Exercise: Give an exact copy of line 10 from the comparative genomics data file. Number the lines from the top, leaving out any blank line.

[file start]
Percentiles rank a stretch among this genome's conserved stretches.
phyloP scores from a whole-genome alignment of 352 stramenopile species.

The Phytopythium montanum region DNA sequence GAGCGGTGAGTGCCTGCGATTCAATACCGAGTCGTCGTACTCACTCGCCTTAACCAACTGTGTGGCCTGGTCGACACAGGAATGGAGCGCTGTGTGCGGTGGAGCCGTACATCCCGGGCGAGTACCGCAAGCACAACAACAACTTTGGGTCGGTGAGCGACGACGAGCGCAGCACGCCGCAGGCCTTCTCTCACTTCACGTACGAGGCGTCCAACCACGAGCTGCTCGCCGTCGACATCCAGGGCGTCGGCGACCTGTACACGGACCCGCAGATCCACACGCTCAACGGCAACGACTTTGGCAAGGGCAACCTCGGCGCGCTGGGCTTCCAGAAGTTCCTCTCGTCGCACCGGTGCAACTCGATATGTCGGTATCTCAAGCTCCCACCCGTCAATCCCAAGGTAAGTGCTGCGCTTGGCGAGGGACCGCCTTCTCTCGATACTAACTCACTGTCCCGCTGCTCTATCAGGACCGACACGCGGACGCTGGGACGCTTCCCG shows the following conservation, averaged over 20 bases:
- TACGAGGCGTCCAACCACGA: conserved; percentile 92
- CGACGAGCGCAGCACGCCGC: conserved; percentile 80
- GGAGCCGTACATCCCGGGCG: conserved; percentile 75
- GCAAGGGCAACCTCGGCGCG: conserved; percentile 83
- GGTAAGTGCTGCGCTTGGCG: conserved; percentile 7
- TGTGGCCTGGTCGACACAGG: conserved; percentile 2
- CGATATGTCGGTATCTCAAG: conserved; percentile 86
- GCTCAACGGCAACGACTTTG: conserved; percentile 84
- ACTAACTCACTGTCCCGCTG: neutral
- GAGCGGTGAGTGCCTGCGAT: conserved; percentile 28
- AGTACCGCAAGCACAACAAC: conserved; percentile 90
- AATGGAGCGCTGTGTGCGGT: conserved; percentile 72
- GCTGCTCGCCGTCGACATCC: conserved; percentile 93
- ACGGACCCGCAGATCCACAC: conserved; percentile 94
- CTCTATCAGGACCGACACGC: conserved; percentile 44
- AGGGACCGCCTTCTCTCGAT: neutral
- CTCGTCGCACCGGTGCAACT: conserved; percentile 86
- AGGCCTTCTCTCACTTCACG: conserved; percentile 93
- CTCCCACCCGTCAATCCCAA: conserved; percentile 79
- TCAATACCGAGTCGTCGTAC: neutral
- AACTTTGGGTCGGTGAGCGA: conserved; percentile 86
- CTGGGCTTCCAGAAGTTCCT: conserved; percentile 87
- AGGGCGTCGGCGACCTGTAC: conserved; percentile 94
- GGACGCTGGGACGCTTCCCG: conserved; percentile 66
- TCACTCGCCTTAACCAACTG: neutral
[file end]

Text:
- CGATATGTCGGTATCTCAAG: conserved; percentile 86